10 Great Underrated 1970s American Movie Classics You Probably Haven’t Seen

6. Children Shouldn’t Play With Dead Things (1972)

By the turn of the new decade, zombies were becoming a new fad in B movie horror. While Hammer raged on with continuing vampiric hellishness, the “cult” horror genre began to establish itself. Films like The Wicker Man and The Blood on Satan’s Claw brought controversial alternative worship closer into the mainstream, films grabbing headlines and outrage for their nudity, violence and sexual ambiguity. Zombies, those rotten, pus-brained freaks, continued to remain on the outside looking in. Though Night of the Living Dead had been a sizeable box office hit, and indeed Hollywood had knocked on Romero’s door to make a speedy sequel (he relented), zombie films were still very much low budget trash. A few gems crept in there amidst the outpouring of dross, but for the most part, zombie cinema was for the trolls.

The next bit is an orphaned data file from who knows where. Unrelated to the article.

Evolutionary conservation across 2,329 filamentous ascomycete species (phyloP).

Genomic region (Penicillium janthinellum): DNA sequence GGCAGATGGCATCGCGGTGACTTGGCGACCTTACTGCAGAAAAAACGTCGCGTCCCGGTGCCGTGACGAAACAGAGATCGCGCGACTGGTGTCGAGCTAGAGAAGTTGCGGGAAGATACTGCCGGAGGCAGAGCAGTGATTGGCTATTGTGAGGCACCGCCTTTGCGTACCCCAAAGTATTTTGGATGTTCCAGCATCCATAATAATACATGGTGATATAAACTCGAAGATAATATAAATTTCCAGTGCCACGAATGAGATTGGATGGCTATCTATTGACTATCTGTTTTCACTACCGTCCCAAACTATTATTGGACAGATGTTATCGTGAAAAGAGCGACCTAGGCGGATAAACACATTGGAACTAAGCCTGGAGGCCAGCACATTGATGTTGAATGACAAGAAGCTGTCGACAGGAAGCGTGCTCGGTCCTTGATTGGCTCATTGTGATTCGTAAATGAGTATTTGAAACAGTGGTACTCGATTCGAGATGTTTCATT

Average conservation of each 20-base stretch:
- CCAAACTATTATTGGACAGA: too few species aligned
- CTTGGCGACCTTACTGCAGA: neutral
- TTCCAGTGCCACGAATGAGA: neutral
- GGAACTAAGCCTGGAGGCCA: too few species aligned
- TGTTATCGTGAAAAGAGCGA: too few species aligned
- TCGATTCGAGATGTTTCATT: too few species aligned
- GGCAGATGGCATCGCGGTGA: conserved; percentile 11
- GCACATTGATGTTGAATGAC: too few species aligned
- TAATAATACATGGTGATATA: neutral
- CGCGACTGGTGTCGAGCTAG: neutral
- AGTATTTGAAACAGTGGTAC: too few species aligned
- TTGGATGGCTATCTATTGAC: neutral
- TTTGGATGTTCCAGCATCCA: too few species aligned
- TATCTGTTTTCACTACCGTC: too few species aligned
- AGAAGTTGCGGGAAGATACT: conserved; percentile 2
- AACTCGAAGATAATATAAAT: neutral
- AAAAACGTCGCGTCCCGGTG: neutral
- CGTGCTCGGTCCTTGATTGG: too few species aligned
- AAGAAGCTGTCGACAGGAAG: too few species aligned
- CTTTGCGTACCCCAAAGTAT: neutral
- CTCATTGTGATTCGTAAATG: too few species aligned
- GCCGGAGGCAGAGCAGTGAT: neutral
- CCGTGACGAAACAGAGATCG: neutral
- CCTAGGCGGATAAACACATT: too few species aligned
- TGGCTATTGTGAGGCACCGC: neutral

So that said, here’s a weird one, but also a pretty seminal entry into the classic canon. For a sub-genre always a little more tongue in cheek than most “straight faced” horror, comedy was inevitably going to come to the plate, and Bob Clark’s truly mad Children Shouldn’t Play With Dead Things was the first offering. An ultra low budget flick shot on $50,000, it was written by Clark and Alan Omsby, with a cast of friends and family filling out the roles.

The plot focuses on Alan (played by Ormsby himself) and his acting theatre troupe, over whom he was a kind of dictatorial hold. When they arrive on an island by boat which is used as a graveyard for insane criminals, he gets a thrill out of scaring his actors and hams up the island’s supernatural elements in the cottage they are staying in. Alan digs up the rotting body of Orville and begins to torment the actors with the corpse. When a jokey séance firstly appears to have no effect, eventually the ritual helps bring the dead to life, and the actors are holed up in the cottage (Night of the Living Dead anyone?) fighting off a horde of zombies.